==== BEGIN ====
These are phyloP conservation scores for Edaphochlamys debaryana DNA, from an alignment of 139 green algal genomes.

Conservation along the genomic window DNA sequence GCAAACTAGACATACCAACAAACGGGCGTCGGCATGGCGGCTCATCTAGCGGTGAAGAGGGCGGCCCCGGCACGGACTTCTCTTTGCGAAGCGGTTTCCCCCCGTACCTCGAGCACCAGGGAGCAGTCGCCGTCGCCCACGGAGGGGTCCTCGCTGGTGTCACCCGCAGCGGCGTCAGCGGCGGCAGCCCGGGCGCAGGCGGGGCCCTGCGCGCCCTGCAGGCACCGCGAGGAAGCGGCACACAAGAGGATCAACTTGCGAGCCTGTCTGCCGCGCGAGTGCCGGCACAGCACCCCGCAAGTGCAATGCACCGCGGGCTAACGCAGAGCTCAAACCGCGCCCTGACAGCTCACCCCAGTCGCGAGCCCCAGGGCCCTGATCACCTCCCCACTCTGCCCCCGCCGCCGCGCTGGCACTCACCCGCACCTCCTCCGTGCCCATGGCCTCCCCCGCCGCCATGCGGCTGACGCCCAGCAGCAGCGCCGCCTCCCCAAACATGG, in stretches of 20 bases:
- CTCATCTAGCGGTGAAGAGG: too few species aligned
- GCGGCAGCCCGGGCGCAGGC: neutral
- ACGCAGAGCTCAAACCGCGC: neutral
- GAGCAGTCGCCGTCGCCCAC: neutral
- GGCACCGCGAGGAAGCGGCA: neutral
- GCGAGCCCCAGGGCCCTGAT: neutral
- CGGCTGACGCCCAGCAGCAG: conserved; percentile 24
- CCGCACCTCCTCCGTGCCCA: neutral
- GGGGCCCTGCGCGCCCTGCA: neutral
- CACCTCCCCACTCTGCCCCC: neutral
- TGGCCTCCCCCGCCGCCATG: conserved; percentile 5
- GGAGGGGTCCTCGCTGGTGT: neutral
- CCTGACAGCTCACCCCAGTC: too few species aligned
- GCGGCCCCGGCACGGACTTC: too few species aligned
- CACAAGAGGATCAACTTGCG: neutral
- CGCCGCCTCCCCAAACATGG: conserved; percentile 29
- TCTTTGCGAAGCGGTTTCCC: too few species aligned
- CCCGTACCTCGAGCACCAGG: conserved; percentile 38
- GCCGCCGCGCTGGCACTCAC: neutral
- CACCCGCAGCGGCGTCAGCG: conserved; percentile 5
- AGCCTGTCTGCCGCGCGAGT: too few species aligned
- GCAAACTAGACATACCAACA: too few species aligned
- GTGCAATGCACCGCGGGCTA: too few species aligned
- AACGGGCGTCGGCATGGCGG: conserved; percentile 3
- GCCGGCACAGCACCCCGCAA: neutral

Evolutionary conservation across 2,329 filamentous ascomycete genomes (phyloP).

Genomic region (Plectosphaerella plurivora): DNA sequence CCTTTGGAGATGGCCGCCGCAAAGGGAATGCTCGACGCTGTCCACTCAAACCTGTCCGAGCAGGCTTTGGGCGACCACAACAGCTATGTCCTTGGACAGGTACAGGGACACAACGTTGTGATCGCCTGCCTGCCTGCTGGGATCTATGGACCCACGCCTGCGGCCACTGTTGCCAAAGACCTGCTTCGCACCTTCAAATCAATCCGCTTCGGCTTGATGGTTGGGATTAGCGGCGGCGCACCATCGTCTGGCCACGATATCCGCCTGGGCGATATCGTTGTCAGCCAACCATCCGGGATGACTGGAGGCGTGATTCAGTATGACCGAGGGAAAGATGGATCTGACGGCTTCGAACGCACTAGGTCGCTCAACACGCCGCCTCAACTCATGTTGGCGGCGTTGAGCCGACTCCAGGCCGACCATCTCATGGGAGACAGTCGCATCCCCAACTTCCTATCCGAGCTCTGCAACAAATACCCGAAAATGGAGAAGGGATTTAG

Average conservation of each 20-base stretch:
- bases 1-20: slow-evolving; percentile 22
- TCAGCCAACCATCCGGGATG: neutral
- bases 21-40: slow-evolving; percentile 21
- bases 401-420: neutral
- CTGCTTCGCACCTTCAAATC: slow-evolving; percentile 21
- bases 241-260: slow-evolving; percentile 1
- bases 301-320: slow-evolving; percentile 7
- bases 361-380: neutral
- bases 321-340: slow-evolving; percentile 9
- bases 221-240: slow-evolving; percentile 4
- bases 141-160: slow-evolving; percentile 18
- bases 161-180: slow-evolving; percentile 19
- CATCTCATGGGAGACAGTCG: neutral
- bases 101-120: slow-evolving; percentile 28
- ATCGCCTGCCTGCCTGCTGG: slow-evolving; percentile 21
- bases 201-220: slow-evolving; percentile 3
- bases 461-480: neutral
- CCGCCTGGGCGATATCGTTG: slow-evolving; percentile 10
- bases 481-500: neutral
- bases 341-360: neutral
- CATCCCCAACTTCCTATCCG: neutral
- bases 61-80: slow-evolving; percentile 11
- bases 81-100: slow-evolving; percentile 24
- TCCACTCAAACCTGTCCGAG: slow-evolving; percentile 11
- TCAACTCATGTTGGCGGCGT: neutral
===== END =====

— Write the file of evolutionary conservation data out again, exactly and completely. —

These are phyloP conservation scores for Edaphochlamys debaryana DNA, from an alignment of 139 green algal genomes.

Conservation along the genomic window DNA sequence GCAAACTAGACATACCAACAAACGGGCGTCGGCATGGCGGCTCATCTAGCGGTGAAGAGGGCGGCCCCGGCACGGACTTCTCTTTGCGAAGCGGTTTCCCCCCGTACCTCGAGCACCAGGGAGCAGTCGCCGTCGCCCACGGAGGGGTCCTCGCTGGTGTCACCCGCAGCGGCGTCAGCGGCGGCAGCCCGGGCGCAGGCGGGGCCCTGCGCGCCCTGCAGGCACCGCGAGGAAGCGGCACACAAGAGGATCAACTTGCGAGCCTGTCTGCCGCGCGAGTGCCGGCACAGCACCCCGCAAGTGCAATGCACCGCGGGCTAACGCAGAGCTCAAACCGCGCCCTGACAGCTCACCCCAGTCGCGAGCCCCAGGGCCCTGATCACCTCCCCACTCTGCCCCCGCCGCCGCGCTGGCACTCACCCGCACCTCCTCCGTGCCCATGGCCTCCCCCGCCGCCATGCGGCTGACGCCCAGCAGCAGCGCCGCCTCCCCAAACATGG, in stretches of 20 bases:
- CTCATCTAGCGGTGAAGAGG: too few species aligned
- GCGGCAGCCCGGGCGCAGGC: neutral
- ACGCAGAGCTCAAACCGCGC: neutral
- GAGCAGTCGCCGTCGCCCAC: neutral
- GGCACCGCGAGGAAGCGGCA: neutral
- GCGAGCCCCAGGGCCCTGAT: neutral
- CGGCTGACGCCCAGCAGCAG: conserved; percentile 24
- CCGCACCTCCTCCGTGCCCA: neutral
- GGGGCCCTGCGCGCCCTGCA: neutral
- CACCTCCCCACTCTGCCCCC: neutral
- TGGCCTCCCCCGCCGCCATG: conserved; percentile 5
- GGAGGGGTCCTCGCTGGTGT: neutral
- CCTGACAGCTCACCCCAGTC: too few species aligned
- GCGGCCCCGGCACGGACTTC: too few species aligned
- CACAAGAGGATCAACTTGCG: neutral
- CGCCGCCTCCCCAAACATGG: conserved; percentile 29
- TCTTTGCGAAGCGGTTTCCC: too few species aligned
- CCCGTACCTCGAGCACCAGG: conserved; percentile 38
- GCCGCCGCGCTGGCACTCAC: neutral
- CACCCGCAGCGGCGTCAGCG: conserved; percentile 5
- AGCCTGTCTGCCGCGCGAGT: too few species aligned
- GCAAACTAGACATACCAACA: too few species aligned
- GTGCAATGCACCGCGGGCTA: too few species aligned
- AACGGGCGTCGGCATGGCGG: conserved; percentile 3
- GCCGGCACAGCACCCCGCAA: neutral

Evolutionary conservation across 2,329 filamentous ascomycete genomes (phyloP).

Genomic region (Plectosphaerella plurivora): DNA sequence CCTTTGGAGATGGCCGCCGCAAAGGGAATGCTCGACGCTGTCCACTCAAACCTGTCCGAGCAGGCTTTGGGCGACCACAACAGCTATGTCCTTGGACAGGTACAGGGACACAACGTTGTGATCGCCTGCCTGCCTGCTGGGATCTATGGACCCACGCCTGCGGCCACTGTTGCCAAAGACCTGCTTCGCACCTTCAAATCAATCCGCTTCGGCTTGATGGTTGGGATTAGCGGCGGCGCACCATCGTCTGGCCACGATATCCGCCTGGGCGATATCGTTGTCAGCCAACCATCCGGGATGACTGGAGGCGTGATTCAGTATGACCGAGGGAAAGATGGATCTGACGGCTTCGAACGCACTAGGTCGCTCAACACGCCGCCTCAACTCATGTTGGCGGCGTTGAGCCGACTCCAGGCCGACCATCTCATGGGAGACAGTCGCATCCCCAACTTCCTATCCGAGCTCTGCAACAAATACCCGAAAATGGAGAAGGGATTTAG

Average conservation of each 20-base stretch:
- bases 1-20: slow-evolving; percentile 22
- TCAGCCAACCATCCGGGATG: neutral
- bases 21-40: slow-evolving; percentile 21
- bases 401-420: neutral
- CTGCTTCGCACCTTCAAATC: slow-evolving; percentile 21
- bases 241-260: slow-evolving; percentile 1
- bases 301-320: slow-evolving; percentile 7
- bases 361-380: neutral
- bases 321-340: slow-evolving; percentile 9
- bases 221-240: slow-evolving; percentile 4
- bases 141-160: slow-evolving; percentile 18
- bases 161-180: slow-evolving; percentile 19
- CATCTCATGGGAGACAGTCG: neutral
- bases 101-120: slow-evolving; percentile 28
- ATCGCCTGCCTGCCTGCTGG: slow-evolving; percentile 21
- bases 201-220: slow-evolving; percentile 3
- bases 461-480: neutral
- CCGCCTGGGCGATATCGTTG: slow-evolving; percentile 10
- bases 481-500: neutral
- bases 341-360: neutral
- CATCCCCAACTTCCTATCCG: neutral
- bases 61-80: slow-evolving; percentile 11
- bases 81-100: slow-evolving; percentile 24
- TCCACTCAAACCTGTCCGAG: slow-evolving; percentile 11
- TCAACTCATGTTGGCGGCGT: neutral